Rentian scaling for the measurement of optimal embedding of complex networks into physical space


Sperry, M
Telesford, Q
Klimm, F
Bassett, D

Publication Date: 

1 June 2017


Journal of Complex Networks

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© The authors 2016. Published by Oxford University Press. All rights reserved. The London Underground is one of the largest, oldest and most widely used systems of public transitin the world. Transportation in London is constantly challenged to expand and adapt its system to meet thechanging requirements of London's populace while maintaining a cost-effective and efficient network. Previousstudies have described this system using concepts from graph theory, reporting network diagnosticsand core-periphery architecture. These studies provide information about the basic structure and efficiencyof this network; however, the question of system optimization in the context of evolving demands is seldominvestigated. In this paper we examined the cost effectiveness of the topological-physical embedding ofthe Tube using estimations of the topological dimension, wiring length and Rentian scaling, an isometricscaling relationship between the number of elements and connections in a system. We measured theseproperties in both two- and three-dimensional embeddings of the networks into Euclidean space, as well asbetween two time points, and across the densely interconnected core and sparsely interconnected periphery.While the two- and three-dimensional representations of the present-day Tube exhibit Rentian scalingrelationships between nodes and edges of the system, the overall network is approximately cost-efficientlyembedded into its physical environment in two dimensions, but not in three. We further investigated anotable disparity in the topology of the network's local core versus its more extended periphery, suggestingan underlying relationship between meso-scale structure and physical embedding. The collectivefindings from this study, including changes in Rentian scaling over time, provide evidence for differentialembedding efficiency in planned versus self-organized networks. These findings suggest that conceptsof optimal physical embedding can be applied more broadly to other physical systems whose links areembedded in a well-defined space, and whose topology is constrained by a cost function that minimizeslink lengths within that space.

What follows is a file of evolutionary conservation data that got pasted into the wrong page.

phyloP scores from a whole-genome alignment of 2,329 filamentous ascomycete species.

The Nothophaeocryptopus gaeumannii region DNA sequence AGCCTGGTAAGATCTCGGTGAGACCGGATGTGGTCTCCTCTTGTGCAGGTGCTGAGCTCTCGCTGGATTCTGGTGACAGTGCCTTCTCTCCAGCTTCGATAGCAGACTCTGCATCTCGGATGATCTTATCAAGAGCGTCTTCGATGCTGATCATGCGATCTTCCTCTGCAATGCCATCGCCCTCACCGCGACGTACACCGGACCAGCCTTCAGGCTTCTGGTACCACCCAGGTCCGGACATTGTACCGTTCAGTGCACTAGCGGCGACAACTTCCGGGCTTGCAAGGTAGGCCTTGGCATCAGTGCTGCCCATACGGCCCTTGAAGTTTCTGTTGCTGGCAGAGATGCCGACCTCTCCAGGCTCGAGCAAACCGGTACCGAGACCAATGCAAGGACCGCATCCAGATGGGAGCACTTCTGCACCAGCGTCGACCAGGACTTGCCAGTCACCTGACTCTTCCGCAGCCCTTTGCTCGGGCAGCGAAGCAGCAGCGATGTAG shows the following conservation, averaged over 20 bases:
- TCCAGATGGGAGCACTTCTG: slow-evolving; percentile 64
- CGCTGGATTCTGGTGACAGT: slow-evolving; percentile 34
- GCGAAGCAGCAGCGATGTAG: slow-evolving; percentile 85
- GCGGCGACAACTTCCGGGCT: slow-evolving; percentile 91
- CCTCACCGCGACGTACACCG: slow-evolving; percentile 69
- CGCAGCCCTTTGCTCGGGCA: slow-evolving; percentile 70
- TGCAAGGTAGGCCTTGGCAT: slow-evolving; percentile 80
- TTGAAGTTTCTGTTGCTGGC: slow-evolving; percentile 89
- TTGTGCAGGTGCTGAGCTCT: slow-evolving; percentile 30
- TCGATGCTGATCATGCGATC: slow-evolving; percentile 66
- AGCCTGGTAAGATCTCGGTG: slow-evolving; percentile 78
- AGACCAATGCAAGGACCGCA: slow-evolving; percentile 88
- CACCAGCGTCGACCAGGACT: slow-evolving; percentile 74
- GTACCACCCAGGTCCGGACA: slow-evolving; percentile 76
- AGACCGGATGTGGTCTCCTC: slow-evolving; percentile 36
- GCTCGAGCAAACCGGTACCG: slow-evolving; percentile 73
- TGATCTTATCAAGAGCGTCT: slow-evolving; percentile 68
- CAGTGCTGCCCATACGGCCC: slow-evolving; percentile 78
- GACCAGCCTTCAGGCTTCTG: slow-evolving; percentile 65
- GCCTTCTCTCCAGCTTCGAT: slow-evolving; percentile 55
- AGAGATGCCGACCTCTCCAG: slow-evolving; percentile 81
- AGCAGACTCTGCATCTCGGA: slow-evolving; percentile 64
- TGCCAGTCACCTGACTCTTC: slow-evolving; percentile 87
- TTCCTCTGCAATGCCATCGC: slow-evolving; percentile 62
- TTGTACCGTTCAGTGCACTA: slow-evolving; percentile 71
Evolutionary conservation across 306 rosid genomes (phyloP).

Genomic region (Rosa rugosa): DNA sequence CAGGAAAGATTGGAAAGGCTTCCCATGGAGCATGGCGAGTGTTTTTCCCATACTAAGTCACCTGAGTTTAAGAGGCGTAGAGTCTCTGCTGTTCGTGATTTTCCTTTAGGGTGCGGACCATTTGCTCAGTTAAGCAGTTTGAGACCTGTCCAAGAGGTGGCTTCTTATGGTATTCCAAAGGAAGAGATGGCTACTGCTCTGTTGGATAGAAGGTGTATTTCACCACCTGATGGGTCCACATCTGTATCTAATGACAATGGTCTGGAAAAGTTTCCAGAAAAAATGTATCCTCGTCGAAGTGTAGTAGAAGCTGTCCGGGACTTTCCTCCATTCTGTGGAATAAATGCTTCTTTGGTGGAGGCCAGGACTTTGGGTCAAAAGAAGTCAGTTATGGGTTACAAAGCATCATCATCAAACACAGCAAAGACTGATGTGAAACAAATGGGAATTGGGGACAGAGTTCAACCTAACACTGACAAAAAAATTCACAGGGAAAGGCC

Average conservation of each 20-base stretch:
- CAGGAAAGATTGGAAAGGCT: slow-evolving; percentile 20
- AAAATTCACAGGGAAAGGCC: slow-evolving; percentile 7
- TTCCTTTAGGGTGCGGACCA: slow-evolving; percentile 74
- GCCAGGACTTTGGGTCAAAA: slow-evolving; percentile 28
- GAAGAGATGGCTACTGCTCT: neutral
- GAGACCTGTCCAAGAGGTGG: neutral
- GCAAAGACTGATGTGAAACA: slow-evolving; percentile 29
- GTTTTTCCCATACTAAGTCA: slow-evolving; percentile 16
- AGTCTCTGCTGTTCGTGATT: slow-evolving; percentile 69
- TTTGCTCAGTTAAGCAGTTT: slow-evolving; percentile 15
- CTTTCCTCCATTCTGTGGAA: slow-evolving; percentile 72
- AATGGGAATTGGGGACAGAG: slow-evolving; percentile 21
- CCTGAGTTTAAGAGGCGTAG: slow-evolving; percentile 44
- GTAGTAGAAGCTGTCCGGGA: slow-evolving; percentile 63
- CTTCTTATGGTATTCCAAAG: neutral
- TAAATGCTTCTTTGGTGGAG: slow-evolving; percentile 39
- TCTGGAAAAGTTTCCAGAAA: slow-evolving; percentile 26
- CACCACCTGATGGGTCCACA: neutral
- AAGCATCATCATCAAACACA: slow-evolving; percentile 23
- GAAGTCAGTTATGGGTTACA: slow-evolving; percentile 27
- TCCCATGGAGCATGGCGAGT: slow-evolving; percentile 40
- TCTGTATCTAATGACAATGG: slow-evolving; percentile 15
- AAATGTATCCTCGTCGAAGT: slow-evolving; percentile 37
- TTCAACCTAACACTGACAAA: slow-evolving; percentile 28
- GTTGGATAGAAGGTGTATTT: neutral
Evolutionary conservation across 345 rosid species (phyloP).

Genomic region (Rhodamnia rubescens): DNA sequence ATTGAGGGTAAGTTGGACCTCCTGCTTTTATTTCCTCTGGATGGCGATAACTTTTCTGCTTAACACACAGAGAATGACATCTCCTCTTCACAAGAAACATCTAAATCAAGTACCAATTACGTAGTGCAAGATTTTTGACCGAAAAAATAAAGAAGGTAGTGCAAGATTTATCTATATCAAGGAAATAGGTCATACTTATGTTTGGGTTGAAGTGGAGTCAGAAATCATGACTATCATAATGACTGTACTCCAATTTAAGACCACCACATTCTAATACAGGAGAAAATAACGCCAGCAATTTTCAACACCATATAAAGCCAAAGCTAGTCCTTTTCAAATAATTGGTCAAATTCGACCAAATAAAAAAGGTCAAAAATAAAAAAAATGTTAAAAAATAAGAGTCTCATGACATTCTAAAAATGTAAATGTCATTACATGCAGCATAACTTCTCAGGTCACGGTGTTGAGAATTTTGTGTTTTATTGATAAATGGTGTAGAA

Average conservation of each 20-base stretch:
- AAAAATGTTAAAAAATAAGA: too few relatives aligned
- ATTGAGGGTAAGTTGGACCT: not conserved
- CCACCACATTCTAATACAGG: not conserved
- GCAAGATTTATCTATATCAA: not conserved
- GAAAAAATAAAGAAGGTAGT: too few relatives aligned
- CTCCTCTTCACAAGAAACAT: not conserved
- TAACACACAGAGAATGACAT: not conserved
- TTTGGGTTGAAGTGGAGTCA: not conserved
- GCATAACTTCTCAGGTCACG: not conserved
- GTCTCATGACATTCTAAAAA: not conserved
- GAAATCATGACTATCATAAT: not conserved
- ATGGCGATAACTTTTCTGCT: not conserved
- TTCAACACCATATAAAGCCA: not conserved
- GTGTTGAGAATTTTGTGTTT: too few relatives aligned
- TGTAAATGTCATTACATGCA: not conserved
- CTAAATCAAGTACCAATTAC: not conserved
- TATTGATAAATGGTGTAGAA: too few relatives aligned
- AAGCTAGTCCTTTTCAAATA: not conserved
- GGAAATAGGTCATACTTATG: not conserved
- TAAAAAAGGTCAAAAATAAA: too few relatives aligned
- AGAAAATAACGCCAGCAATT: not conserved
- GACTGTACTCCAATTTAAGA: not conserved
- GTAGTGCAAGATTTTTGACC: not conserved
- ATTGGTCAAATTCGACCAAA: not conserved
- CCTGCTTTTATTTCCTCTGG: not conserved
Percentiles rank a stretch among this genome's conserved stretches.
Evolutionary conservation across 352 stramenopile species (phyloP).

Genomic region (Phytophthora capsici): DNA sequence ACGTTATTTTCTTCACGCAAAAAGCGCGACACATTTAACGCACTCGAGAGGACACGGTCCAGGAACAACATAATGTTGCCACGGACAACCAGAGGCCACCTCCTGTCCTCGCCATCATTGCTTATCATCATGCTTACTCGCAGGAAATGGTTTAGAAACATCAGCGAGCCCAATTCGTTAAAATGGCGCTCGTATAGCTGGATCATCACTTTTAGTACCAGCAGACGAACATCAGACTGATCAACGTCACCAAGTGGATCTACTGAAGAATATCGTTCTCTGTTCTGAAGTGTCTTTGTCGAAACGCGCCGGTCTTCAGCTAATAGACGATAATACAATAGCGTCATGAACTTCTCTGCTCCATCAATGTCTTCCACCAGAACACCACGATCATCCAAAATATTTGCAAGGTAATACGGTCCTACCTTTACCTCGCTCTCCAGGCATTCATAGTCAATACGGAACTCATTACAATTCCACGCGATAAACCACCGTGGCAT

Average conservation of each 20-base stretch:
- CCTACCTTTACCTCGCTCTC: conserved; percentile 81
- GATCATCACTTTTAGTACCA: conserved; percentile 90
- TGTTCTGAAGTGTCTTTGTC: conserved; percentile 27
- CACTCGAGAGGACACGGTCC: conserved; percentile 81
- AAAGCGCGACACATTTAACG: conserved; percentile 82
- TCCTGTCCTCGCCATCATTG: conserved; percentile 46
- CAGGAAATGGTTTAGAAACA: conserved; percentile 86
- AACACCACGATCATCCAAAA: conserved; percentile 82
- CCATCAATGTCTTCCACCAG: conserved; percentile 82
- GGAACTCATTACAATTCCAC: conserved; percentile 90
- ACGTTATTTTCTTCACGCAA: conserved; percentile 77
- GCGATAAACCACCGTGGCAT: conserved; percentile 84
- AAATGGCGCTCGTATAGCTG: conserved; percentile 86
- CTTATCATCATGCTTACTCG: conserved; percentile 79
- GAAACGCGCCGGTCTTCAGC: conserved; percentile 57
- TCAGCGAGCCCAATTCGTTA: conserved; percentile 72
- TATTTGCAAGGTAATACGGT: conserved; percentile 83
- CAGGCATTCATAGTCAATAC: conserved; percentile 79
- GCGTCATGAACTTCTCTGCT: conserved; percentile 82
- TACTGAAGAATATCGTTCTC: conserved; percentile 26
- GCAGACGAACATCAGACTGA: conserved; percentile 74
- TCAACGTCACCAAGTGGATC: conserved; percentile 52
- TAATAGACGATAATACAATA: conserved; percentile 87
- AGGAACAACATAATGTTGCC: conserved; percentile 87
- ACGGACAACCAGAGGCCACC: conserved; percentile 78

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Journal Article